The Brisbane apartment market fared worse than the house market in the last six months of 2011 and faces an oversupply of this type of property. REIQ figures for the December quarter 2011 show that rental vacancies in inner Brisbane – where most of the stock is apartments – increased from 1.4% in the September 2011 quarter to 1.9% in the December 2011 quarter while the overall city vacancy rate remained unchanged at 2.3%
In addition, valuation firm LandMark White is warning that a combination of too many projects and historically low demand could result in an oversupply of new apartments in inner-city Brisbane suburbs like Fortitude Valley and Bowen Hills.
The firm’s property valuers believe affordable “entry-level” apartments within five kilometres of the CBD will continue to appreciate in value but expect values in prestige units in new complexes to continue to fall.
“We have seen demand for prestige units decline again, with extended marketing periods or heavy price reductions,” says WBP.
On the other hand, “entry-level units are being purchased by single professionals who require affordable housing and access to the Brisbane CBD. We have recently seen volumes of sub-$400,000 unit sales increase.”
Michael Yardney is very bearish about Brisbane units, placing the market in the relatively early stages of a property downturn at three o’clock.
“There are a large number of off-the-plan apartments available in the Brisbane CBD and surrounding suburbs. Many of these remain unsold, and this oversupply of properties will put downward pressure on prices and rentals,” he says. “Many of the apartments that have been sold off the plan are coming on stream in the next few years and have been purchased by investors. Some will have difficulty getting finance and settling their purchase. Others will be disappointed to see the end value of their properties is less than their purchase price,” Yardney says.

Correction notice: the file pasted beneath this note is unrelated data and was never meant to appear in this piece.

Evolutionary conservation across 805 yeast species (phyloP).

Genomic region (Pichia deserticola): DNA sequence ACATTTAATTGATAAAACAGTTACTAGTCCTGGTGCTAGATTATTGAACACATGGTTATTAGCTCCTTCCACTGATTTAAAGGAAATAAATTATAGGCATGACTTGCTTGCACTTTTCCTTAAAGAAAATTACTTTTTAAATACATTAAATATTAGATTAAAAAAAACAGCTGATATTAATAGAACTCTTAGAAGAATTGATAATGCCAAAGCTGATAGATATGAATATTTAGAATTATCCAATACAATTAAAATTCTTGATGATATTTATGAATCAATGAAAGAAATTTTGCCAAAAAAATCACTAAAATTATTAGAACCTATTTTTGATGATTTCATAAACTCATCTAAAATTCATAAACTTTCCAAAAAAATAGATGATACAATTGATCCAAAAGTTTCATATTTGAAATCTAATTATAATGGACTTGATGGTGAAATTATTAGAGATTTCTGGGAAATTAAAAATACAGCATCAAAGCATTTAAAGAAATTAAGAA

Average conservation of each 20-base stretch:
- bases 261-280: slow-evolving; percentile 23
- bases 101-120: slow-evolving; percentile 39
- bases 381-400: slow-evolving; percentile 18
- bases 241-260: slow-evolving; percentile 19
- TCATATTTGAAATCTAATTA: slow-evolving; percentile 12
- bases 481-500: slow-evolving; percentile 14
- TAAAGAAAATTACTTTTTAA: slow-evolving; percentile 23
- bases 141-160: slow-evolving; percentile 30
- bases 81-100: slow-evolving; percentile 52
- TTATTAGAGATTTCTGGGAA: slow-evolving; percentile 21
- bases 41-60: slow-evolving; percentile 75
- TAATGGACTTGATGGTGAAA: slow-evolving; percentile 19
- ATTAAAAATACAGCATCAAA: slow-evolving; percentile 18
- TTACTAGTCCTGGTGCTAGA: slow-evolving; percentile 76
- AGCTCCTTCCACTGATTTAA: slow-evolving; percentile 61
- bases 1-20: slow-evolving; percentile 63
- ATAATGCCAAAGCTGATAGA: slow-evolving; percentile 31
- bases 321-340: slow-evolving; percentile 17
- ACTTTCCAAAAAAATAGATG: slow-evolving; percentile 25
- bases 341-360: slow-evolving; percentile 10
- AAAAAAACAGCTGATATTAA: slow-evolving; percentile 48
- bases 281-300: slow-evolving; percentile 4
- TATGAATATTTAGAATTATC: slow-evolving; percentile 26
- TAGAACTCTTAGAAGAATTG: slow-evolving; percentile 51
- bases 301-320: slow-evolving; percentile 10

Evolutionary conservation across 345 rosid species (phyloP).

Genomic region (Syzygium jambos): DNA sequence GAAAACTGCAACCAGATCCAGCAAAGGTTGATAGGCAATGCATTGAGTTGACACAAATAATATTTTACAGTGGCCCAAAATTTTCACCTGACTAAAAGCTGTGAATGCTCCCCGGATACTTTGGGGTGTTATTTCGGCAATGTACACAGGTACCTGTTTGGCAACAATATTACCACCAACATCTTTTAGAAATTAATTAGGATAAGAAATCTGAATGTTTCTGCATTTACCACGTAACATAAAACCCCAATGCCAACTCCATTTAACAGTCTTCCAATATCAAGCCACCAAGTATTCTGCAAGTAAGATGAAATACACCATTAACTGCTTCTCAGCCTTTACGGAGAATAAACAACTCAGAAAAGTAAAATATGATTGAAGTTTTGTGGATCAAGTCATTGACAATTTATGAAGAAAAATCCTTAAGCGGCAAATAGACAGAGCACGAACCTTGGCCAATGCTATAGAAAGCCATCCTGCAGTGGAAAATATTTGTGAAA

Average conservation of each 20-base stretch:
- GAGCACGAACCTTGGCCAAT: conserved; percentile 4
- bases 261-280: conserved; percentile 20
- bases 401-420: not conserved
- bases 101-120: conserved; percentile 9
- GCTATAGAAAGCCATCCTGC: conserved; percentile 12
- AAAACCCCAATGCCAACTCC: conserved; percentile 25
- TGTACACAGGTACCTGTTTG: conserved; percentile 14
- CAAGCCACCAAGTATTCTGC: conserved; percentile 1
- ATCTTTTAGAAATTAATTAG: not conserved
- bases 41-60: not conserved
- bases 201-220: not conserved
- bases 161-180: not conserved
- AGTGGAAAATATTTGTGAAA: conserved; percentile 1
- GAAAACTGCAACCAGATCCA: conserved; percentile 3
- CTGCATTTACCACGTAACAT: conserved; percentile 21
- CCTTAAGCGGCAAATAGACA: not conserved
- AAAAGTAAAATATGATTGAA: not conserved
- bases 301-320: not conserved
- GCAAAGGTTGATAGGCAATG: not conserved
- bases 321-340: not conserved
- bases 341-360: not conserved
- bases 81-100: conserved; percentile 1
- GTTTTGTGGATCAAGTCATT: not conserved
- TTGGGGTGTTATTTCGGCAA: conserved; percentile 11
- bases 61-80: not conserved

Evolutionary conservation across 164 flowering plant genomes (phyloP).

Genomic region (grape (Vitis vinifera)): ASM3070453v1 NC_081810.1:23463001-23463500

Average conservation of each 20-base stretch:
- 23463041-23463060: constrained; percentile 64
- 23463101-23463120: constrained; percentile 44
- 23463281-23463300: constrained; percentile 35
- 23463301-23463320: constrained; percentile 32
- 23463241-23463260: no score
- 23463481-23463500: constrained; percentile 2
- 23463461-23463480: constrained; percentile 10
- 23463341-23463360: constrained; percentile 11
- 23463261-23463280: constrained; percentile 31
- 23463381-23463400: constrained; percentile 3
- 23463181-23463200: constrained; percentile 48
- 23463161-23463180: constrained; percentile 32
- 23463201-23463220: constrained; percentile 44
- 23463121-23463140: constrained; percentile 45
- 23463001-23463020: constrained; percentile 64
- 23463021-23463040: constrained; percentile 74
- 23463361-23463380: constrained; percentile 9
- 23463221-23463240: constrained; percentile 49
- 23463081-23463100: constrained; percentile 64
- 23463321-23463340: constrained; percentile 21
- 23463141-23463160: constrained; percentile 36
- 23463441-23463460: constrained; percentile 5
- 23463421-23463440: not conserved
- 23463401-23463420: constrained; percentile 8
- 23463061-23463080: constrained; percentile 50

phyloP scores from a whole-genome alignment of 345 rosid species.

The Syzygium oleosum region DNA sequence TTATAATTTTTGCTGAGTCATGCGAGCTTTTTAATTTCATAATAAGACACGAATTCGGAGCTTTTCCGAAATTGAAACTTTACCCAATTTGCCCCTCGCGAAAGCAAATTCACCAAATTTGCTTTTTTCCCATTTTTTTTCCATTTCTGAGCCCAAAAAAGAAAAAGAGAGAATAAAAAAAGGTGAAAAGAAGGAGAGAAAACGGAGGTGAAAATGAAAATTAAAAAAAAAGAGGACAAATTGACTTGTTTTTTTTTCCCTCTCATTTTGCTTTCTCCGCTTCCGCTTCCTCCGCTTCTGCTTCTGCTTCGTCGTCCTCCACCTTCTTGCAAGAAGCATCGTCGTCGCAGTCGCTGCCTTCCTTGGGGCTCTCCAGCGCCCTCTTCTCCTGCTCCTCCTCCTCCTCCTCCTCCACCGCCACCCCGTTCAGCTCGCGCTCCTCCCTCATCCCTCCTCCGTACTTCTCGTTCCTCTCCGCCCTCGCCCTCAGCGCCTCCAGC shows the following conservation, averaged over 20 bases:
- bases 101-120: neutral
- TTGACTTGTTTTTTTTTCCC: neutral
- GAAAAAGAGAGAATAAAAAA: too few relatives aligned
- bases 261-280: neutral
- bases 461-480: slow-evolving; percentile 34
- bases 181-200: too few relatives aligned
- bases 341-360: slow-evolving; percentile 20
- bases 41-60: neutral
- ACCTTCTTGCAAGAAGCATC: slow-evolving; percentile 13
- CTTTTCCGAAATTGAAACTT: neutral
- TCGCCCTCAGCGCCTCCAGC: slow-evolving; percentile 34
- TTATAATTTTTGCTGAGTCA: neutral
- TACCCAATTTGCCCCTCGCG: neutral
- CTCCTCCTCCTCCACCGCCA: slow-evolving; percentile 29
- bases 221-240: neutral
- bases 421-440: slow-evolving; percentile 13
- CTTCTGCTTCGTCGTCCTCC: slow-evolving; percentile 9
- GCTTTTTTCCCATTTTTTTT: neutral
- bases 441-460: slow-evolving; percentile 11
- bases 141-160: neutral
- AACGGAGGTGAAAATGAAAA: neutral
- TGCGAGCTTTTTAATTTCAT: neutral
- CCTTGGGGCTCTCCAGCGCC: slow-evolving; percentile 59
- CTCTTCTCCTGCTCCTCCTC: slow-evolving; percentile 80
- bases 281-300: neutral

“There will be an oversupply of inner-CBD and near-CBD apartments in Brisbane for a few years, causing prices to fall slightly.”
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As the house price growth figures from RP Data show, Brisbane’s housing market continues to fall.
House prices were flat over the final quarter of 2011, according to figures compiled the Real Estate Institute of Queensland, which says that one year on from the floods, the housing market is showing signs of stabilising.
Michael Yardney, Louis Christopher and Charles Tarbey all believe Brisbane has some way to go before it bottoms out.
“House prices in Brisbane have dropped for the last two years. Brisbane buyers are lacking confidence to re-enter the market and are sitting on the sidelines waiting for signs that the market has bottomed before they make a purchase,” says Yardney. “This may occur later this year as Brisbane prices stabilise. Prices are unlikely to start rising until the second half of this year or 2013.”
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